Investors can accumulate savings in both qualified plans and nonqualified arrangements to create future retirement income.
Qualified accumulations enjoy special federal tax treatment for contributions to the account and earnings on those contributions.
Most nonqualified accumulations, by contrast, are in savings or investment vehicles that receive no special tax treatment. However, life insurance and personally owned deferred annuities do, like qualified arrangements, enjoy tax-deferred accumulation of earnings.
Employer-sponsored retirement plans established for the benefit of employees. 2 of 10
Individual Retirement Accounts or Annuities (IRAs) established by individuals on their own behalf.
Personally owned, traditional Individual Retirement Accounts and Annuities (IRAs) permit deductible contributions for some taxpayers and tax-deferred accumulations until withdrawn. Individuals may contribute to a personal IRA for themselves and an unemployed spouse, within IRS limits relating to income and age. The allowable deduction is based on the contribution made for that year.
Individuals covered by an employer retirement plan may make deductible contributions to an IRA if their incomes fall below certain thresholds. Individuals exceeding that level may not take a deduction for their contributions, but may contribute to an IRA with after-tax dollars. Accumulations are still tax deferred.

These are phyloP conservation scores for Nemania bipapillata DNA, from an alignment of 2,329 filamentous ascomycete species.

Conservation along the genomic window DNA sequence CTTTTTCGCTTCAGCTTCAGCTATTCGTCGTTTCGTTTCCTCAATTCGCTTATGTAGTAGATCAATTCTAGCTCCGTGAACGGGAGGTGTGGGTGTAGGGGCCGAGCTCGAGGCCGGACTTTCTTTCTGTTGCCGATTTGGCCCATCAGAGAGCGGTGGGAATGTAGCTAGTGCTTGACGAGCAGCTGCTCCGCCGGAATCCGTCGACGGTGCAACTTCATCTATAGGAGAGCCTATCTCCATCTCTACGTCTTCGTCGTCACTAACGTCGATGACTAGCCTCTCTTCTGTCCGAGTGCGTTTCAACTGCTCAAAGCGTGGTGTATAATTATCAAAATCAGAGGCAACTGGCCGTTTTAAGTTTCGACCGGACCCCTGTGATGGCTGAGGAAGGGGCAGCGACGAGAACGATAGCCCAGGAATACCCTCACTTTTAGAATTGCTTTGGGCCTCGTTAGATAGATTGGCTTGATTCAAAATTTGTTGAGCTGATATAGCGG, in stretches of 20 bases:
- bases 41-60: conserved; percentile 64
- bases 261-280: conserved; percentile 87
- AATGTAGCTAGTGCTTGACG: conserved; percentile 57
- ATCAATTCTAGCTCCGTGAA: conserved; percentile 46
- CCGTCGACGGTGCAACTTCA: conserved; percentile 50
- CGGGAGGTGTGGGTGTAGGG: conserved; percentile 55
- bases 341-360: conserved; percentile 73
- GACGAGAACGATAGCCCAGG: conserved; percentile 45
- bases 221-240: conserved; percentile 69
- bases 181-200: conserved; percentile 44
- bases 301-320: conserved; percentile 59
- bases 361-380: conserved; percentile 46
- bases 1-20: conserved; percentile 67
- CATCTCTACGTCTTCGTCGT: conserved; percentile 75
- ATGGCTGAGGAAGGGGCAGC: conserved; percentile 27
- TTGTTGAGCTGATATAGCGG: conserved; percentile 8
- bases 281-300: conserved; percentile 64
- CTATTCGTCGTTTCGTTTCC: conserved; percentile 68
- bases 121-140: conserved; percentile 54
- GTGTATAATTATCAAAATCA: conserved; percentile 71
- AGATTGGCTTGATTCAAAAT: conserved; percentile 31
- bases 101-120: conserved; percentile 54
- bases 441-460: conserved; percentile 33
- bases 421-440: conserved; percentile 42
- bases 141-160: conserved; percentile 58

People age 50 and older may make additional “catch-up” contributions that exceed regular limits. The catch-up provision in 2015 permits a contribution of up to $1,000 above the regular limit of
$5,500 and $6,000 above the regular employer retirement plan limit of $18,000.
Contributions are typically made with after-tax dollars.
When funds are withdrawn, only the earnings on accumulations are taxed since the principal was taxed when the contribution was made.
It’s important to consider the tax consequences of savings and investment options before deciding how to build a retirement income.
Are the contributions to the fund to be made with pre-tax or after tax dollars?
Will earnings be taxed currently or deferred?
When accumulations are withdrawn, will they be fully or partially taxed or not taxed at all?
The answers can make a substantial difference in determining how much retirement income the selected strategy will create.